Because surgery involves the removal of tissue from the affected joint, the patient’s original anatomy is altered. This usually means a change in the joint biomechanics which may create secondary problems. Surgery also increases the required rehabilitation time because it often necessitates an extended period of immobilization or limited motion due to pain, wound healing, or to allow for reduction of swelling, all of which increase deconditioning and disability. Rehabilitation can last for weeks, months, or years and returning to one’s previous functional or athletic level may not occur.52
Prolotherapy – The Natural Solution For Osteoarthritis Caused By Ligament Injury
A brief summary of the advantages and benefits of Prolotherapy for ligament injuries and osteoarthritis will be described here. Prolotherapy is an alternative to the normal prescribed treatments for osteoarthritis and joint degeneration, especially as it relates to ligament injury. The term “Prolotherapy” was coined by George S. Hackett, M.D., in 1956, and he defined the treatment as “the injection of a solution within the relaxed ligament and tendon which will stimulate the production of new fibrous tissue and bone cells that will strengthen the weld of fibrous tissue and bone to stabilize the articulation and permanently eliminate the disability.”69 It addresses the main issue that is the root of the problem: ligament weakness and/or injury. (See Figure 12.) As demonstrated in early animal studies by Hackett, ligaments injected with a dextrose-based solution triggers cellular proliferation. A mild inflammatory response initiates the three-stage wound healing process and produces the growth of new ligament and tendon tissue. The new tissues are very similar to normal ligament and tendon tissue, except they are much thicker, stronger, and contain fibers of varying thickness that testify to the ongoing creation of collagen in the tissue.69, 114-116 A full discussion of Dr. Hackett’s research and the technique of Prolotherapy is found in the book he co-authored with Gustav Hemwall, M.D. (Referred to in this article’s introduction).
Dr. Hemwall built on Dr. Hackett’s definitive work and the discovery of the link between ligaments and joint pain by emphasizing the recognition of ligaments as the key source of chronic pain. He accomplished this through his many years in clinical practice and by teaching other physicians about the use of Prolotherapy. He taught that Prolotherapy is an extremely safe and effective procedure when thorough study of anatomy is combined with the proper physician training. To continue the advancement of the original research and the proper use of Prolotherapy first described by Drs. Hackett and Hemwall, the Hackett-Hemwall Foundation provides training to physicians in the technique of Prolotherapy.
It proves useful to compare the safety of Prolotherapy to the surgical risks described earlier. One study surveyed 494,845 patients treated for chronic pain through Prolotherapy and found only 80 (0.00016%) complications. Sixty-six of the cases were considered minor complications and included allergic reactions and pneumothoraces, while 14 were defined as major complications and required hospitalization.117 Prolotherapy does not require anesthesia, the removal of tissue from the body or addition of foreign objects into the body, only takes a few minutes, does not require rehabilitation, and has a minimal risk of complications.52 Furthermore, there is negligible down-time following treatment and scar tissue is not produced.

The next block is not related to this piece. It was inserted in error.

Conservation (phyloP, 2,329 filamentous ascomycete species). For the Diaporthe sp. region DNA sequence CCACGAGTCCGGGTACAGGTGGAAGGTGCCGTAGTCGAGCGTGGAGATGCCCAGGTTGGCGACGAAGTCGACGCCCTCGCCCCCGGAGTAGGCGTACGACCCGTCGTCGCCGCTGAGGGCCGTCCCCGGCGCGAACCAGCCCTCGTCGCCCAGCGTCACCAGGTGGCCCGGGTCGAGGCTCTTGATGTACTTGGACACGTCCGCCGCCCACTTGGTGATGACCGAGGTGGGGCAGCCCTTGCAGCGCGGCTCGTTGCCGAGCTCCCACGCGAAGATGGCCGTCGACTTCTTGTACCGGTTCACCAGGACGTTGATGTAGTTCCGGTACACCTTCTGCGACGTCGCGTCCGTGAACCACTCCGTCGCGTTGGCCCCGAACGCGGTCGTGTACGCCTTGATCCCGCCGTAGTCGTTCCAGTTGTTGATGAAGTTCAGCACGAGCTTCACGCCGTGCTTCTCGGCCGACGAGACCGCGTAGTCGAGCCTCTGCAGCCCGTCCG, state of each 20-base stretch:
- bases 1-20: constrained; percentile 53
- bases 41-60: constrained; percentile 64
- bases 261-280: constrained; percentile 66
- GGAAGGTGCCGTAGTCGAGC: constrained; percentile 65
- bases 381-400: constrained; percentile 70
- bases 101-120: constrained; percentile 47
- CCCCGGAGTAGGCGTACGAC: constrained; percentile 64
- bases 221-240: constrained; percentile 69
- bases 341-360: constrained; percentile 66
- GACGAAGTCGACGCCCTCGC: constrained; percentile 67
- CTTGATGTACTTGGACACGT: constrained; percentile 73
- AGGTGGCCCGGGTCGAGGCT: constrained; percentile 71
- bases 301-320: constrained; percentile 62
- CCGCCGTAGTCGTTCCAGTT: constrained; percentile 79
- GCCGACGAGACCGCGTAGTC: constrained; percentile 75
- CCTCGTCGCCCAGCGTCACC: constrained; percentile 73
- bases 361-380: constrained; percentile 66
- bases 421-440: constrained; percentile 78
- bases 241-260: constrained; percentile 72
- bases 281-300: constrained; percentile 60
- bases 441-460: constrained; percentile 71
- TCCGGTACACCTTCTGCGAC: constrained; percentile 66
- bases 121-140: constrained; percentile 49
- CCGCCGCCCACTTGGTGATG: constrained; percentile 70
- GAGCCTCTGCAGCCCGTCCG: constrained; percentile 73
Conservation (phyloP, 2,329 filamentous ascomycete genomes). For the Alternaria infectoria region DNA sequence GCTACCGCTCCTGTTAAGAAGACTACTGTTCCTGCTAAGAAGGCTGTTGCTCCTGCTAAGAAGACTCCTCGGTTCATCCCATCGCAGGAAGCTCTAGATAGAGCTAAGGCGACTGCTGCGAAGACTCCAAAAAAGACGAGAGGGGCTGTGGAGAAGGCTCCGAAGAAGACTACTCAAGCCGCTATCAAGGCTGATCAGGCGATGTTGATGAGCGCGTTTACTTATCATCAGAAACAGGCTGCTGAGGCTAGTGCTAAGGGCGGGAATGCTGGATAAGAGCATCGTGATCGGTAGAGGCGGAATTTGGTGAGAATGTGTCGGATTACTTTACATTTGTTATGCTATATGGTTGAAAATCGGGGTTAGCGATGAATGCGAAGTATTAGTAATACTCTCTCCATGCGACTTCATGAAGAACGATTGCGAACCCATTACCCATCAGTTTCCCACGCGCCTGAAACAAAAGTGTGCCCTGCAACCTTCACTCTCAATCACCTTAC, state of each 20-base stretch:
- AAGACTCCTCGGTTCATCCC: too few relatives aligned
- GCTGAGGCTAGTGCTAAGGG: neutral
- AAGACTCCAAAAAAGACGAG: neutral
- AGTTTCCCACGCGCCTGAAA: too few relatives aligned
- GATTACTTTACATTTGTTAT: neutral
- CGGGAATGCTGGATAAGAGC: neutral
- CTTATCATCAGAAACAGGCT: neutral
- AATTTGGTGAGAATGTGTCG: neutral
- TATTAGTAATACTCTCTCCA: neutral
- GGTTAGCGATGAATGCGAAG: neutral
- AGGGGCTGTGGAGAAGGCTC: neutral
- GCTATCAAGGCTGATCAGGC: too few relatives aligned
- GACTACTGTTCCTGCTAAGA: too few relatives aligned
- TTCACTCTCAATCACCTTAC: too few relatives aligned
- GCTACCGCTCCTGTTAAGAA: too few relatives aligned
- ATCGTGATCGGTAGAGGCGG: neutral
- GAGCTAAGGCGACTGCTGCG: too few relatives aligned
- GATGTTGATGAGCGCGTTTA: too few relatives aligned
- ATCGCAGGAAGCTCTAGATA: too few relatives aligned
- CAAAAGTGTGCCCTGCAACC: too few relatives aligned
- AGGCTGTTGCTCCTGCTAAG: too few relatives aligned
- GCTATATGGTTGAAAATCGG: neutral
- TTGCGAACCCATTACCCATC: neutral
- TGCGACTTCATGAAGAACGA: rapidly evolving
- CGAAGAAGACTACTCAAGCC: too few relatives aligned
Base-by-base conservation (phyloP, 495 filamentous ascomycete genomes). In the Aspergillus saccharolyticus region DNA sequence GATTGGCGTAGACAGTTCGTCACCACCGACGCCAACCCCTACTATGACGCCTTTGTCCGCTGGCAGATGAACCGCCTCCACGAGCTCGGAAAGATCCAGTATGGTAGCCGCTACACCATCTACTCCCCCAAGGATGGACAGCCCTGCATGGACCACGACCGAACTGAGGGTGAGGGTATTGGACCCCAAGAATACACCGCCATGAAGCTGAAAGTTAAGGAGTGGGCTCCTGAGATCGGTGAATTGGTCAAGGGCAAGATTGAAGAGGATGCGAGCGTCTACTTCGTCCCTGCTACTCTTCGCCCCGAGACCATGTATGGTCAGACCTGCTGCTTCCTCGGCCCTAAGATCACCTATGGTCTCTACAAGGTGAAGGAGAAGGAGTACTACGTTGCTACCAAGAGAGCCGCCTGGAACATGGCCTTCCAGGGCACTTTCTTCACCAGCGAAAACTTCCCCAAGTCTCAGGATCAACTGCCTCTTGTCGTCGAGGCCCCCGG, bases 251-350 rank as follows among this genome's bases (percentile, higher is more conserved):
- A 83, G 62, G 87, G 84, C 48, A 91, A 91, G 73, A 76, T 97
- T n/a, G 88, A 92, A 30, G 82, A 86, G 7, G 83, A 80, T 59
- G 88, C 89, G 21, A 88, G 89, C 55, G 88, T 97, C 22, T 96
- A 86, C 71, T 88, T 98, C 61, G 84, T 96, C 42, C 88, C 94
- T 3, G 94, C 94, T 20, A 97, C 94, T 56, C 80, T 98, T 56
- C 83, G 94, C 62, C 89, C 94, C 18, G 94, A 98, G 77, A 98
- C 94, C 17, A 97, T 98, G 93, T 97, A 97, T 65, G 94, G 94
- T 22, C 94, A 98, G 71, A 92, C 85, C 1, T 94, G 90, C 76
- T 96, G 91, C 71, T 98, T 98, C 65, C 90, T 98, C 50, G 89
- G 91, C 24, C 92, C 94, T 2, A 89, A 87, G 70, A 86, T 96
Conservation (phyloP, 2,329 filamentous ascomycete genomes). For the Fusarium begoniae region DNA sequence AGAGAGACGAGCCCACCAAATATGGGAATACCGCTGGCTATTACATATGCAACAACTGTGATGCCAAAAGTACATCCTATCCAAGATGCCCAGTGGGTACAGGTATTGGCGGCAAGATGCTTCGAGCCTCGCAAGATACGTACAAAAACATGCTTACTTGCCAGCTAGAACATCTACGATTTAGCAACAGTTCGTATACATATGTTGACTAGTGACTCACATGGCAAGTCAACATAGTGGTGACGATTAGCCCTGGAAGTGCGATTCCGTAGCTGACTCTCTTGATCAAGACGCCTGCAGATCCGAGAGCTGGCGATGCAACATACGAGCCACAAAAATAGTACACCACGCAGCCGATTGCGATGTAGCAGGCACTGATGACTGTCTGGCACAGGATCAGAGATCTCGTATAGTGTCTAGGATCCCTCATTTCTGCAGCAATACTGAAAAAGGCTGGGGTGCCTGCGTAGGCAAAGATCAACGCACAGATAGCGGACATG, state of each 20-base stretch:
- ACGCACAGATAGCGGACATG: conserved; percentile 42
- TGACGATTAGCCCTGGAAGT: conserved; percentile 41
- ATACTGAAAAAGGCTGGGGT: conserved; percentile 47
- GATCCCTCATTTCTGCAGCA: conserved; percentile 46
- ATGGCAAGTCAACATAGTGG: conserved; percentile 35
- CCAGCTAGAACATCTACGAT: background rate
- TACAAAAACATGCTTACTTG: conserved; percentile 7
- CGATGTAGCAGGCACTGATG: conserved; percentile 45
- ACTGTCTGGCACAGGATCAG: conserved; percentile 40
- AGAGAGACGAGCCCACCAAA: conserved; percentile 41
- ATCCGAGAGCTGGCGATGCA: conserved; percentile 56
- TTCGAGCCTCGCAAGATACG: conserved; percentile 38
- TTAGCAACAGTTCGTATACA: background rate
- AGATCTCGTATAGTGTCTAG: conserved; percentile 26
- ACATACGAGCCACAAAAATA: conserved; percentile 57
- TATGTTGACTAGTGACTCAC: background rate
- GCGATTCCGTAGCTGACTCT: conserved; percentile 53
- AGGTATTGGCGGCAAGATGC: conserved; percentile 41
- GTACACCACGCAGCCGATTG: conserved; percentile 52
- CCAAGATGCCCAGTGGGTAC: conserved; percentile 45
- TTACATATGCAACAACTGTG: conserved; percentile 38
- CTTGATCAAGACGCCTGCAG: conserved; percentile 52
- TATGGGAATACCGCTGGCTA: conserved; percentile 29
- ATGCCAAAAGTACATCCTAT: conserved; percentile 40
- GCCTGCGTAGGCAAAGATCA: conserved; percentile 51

In addition to a favorable safety profile, Prolotherapy produces positive results in 75-90% of patients by resolving chronic pain issues.52 It is the treatment of choice for ligament injuries (sprains, tears, instability, and benign hypermobility syndrome) and the resultant cartilage degeneration that these injuries cause. The loss of articular cartilage and the osteophytes (bone spurs) located at the entheses where ligaments attach to bone at the margins of joints and in the spine, can be prevented or reversed. This occurs when one of the main causes of joint degeneration (ie., instability) is eliminated by the stabilizing effects produced by Prolotherapy. (See Figure 13.) The process of stimulated ligament repair is joint reconstruction at its core. The vastly different risk-benefit profile of Prolotherapy versus joint replacement surgery or drugs makes Prolotherapy the treatment of choice in all but the most extreme cases of joint degeneration.
|• Ligament Repair
• Joint Regeneration
• Joint Stabilization
• Strengthening of Joint Structures
• Cartilage Regeneration
The relationship of ligament injury and osteoarthritis is a convincing one. When there is insufficient ligament support to stabilize joint motion, the resultant increase in joint laxity leads to the development and acceleration of articular cartilage injury. The biomechanical abnormalities caused by joint instability greatly increase impact loading via increased shear and compression forces across areas of contact on opposing cartilage surfaces. Even with early recognition of ligament injury and deficiency, traditional medical interventions do not treat the etiology of the disease. It is for this reason that the prevalence of osteoarthritis will increase as will the number of joint replacements.
When it comes to greatly reducing or eliminating the pain and dysfunction from osteoarthritis due to ligament injury, no other treatment compares with Prolotherapy. It is simple, safe, and effective, affording both doctor and patient a satisfying long-term outcome. It is low-cost when compared to surgery or the long-term use of drugs. It deserves prominent recognition by the health care industry and the public alike. Prolotherapy truly is the natural solution for pain!